Missiles Used In Saudi Attacks Last Year Came From Iran, UN Says

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Cruise missiles that slammed into a Saudi oil complex last year likely came from Iran, the United Nations concluded, lending support to U.S. allegations that Tehran was behind a series of attacks that sent tremors through global energy markets and shook the kingdom.

While the UN didn’t go as far as accusing Iran of carrying out the attacks, it found that the weapons used in a series of blasts last year were of “Iranian origin,” according to a report Secretary-General Antonio Guterres sent Thursday to the Security Council that was seen by Bloomberg. Guterres also pointed out that “these items may have been transferred in a manner inconsistent with” UN resolutions.

Missiles and a swarm of drones set off fires at the crude processing plant in Afif in May 2019, causing extensive damage and causing a spike in global oil prices. Houthi rebels in Yemen, who have been battling a Saudi-led coalition in that country’s civil war, claimed responsibility. But once the planning and military sophistication that went into the assault became apparent, suspicion quickly shifted to the Iranians, who have been supporting the Houthis.

Investigators analyzed the debris of the cruise missiles and drones in that attack, strikes on the Abha International Airport in southwestern Saudi Arabia that June and August and in Abqaiq and Khurays that September. UN investigators also compared their findings to weapons seized by the U.S. off the coast of Yemen in late 2019 and early 2020.

The investigators concluded that the cruise missiles and the delta-wing drones deployed in the attacks were of Iranian origin. The UN added that some items in the two U.S. weapons seizures “were identical or similar” to those found in the debris of the cruise missiles and the drones used in the attacks on Saudi Arabia last year.

The engines on the aircraft showed similarities to an Iranian engine designated as Shahed 783, presented by Iran in a military exhibition in May 2014, the UN found.

The findings may help the Trump administration dial up pressure on Iran as it seeks to renew a UN arms embargo on Tehran that’s set to expire this year as part of the 2015 nuclear deal, from which President Donald Trump has withdrawn.

Russia and China have already said they won’t support extending the embargo. Officials including Secretary of State Michael Pompeo are warning the U.S. could reimpose all UN sanctions against Tehran if the embargo were allowed to expire.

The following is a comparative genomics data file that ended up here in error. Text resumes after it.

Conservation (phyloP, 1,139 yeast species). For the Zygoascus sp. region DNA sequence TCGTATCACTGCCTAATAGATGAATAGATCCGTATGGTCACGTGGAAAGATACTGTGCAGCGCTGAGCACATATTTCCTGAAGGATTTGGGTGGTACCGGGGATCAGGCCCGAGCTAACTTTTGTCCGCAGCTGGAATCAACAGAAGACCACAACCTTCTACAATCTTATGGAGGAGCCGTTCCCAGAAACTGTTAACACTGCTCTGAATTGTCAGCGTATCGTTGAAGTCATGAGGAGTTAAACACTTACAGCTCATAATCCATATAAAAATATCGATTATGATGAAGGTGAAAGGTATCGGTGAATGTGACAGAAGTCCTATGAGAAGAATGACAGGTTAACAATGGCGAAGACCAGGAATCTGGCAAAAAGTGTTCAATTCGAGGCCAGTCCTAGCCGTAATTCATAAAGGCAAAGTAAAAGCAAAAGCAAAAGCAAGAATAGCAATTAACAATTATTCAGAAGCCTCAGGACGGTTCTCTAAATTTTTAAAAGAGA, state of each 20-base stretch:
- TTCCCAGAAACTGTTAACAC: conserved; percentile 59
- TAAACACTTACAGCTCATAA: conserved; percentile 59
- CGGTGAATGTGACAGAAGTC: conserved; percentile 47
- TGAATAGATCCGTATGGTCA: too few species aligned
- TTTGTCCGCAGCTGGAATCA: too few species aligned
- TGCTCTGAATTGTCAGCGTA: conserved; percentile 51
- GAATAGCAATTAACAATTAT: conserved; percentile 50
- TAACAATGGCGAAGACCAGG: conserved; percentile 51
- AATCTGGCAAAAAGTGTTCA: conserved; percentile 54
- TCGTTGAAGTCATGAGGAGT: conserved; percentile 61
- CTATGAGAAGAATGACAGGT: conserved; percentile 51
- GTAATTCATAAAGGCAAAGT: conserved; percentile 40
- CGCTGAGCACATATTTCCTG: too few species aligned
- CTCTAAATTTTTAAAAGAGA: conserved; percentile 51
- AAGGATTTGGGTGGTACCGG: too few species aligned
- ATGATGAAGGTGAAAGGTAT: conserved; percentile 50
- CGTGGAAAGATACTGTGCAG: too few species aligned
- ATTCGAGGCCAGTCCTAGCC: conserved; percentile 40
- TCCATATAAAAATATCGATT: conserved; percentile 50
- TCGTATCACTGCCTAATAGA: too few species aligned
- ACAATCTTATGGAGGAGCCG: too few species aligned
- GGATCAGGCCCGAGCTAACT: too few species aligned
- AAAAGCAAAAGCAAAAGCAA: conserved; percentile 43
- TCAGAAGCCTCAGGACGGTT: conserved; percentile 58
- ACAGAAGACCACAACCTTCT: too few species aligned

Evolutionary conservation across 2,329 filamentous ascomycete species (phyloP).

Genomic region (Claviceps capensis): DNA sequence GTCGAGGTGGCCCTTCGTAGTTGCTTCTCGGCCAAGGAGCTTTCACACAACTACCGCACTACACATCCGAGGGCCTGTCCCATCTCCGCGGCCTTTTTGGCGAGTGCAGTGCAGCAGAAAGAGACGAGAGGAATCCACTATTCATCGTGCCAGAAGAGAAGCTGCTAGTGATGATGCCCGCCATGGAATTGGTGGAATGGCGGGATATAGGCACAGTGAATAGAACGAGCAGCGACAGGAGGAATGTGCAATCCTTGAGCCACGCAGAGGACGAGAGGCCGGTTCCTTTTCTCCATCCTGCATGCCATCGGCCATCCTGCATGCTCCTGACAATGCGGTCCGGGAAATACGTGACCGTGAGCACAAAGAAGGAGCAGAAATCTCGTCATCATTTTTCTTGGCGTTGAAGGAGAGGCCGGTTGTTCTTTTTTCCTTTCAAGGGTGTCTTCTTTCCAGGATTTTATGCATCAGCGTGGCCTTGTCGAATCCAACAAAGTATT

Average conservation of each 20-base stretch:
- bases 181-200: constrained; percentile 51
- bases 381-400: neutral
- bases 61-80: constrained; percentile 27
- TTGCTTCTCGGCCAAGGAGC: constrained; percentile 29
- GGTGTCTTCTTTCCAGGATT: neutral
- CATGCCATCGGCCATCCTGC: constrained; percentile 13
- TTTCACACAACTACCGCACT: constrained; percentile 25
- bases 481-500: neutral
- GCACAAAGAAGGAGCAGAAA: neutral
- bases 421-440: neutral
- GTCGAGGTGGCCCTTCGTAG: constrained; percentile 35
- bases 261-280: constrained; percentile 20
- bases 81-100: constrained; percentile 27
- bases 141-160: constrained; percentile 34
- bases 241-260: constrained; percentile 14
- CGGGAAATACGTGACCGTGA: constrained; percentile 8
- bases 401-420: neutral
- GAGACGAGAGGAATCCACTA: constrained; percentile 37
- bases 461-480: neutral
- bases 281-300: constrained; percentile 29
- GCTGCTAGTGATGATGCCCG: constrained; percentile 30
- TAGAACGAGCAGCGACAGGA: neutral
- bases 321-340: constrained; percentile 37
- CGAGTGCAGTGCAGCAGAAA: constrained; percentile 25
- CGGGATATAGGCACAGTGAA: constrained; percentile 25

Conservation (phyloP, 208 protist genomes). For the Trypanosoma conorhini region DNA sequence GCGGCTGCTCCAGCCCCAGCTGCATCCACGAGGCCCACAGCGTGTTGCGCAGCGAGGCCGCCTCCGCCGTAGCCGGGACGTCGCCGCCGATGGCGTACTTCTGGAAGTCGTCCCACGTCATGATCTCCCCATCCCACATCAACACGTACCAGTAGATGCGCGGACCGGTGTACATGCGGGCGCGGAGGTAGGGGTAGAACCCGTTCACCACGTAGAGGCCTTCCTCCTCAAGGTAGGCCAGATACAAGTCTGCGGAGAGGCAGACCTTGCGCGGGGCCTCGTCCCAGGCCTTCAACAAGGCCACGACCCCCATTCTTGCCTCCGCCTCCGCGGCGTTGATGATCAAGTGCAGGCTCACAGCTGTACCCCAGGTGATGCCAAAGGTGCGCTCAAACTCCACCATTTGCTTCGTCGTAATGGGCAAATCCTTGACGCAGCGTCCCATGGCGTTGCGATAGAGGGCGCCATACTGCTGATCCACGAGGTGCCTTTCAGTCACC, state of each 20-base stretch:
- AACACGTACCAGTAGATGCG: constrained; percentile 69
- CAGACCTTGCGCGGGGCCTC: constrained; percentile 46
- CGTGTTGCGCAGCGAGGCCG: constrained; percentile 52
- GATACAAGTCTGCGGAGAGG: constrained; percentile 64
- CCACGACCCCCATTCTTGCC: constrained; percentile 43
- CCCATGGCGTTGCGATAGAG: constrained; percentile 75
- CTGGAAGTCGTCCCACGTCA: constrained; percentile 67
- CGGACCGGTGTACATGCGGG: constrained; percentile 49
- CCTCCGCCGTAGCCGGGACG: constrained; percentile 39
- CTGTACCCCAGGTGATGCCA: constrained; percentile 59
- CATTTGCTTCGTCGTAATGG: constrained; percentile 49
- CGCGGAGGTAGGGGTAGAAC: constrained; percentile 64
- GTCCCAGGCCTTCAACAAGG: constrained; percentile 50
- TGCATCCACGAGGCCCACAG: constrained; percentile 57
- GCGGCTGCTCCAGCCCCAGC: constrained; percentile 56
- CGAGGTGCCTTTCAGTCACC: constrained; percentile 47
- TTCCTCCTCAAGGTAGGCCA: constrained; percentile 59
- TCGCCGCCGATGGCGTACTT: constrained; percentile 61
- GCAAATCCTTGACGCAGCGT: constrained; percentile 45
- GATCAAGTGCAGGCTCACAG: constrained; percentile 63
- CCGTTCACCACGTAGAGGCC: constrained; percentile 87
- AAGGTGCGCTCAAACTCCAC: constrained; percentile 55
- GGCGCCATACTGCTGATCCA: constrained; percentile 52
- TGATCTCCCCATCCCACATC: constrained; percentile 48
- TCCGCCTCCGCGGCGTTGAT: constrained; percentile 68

The UN Security Council will meet later this month to discuss the secretary-general’s report, which is sent to the council twice a year as part of the 2015 nuclear accord.

Workers repair tank structures at Saudi Aramco’s Abqaiq crude oil processing plant in Saudi Arabia on Sept. 20.

At the time, the attacks raised questions about Saudi Arabia’s role as an anchor of stability in global energy markets and exposed glaring vulnerabilities in Saudi Arabia’s defense capabilities despite having spent hundreds of billions of dollars on weaponry.

Iran and Saudi Arabia’s struggle for dominance in the Persian Gulf and beyond has often drawn in the U.S. Trump, after rejecting the nuclear accord negotiated by the Obama administration, has cultivated closer relations with the Saudi rulers while imposing harsher sanctions on Iran.

Tensions flared most recently in January after the U.S. killed a top Iranian general, Qassem Soleimani, who ran the elite Quds Force and oversaw the Islamic Republic’s ties to armed groups across the Middle East.

Earlier this week, Iran sentenced a man to death on charges of providing the CIA and Israel’s Mossad intelligence service with information that led to the killing of Soleimani in a drone strike in Baghdad, according to the country’s judiciary.

 (c) 2020, Bloomberg · David Wainer  



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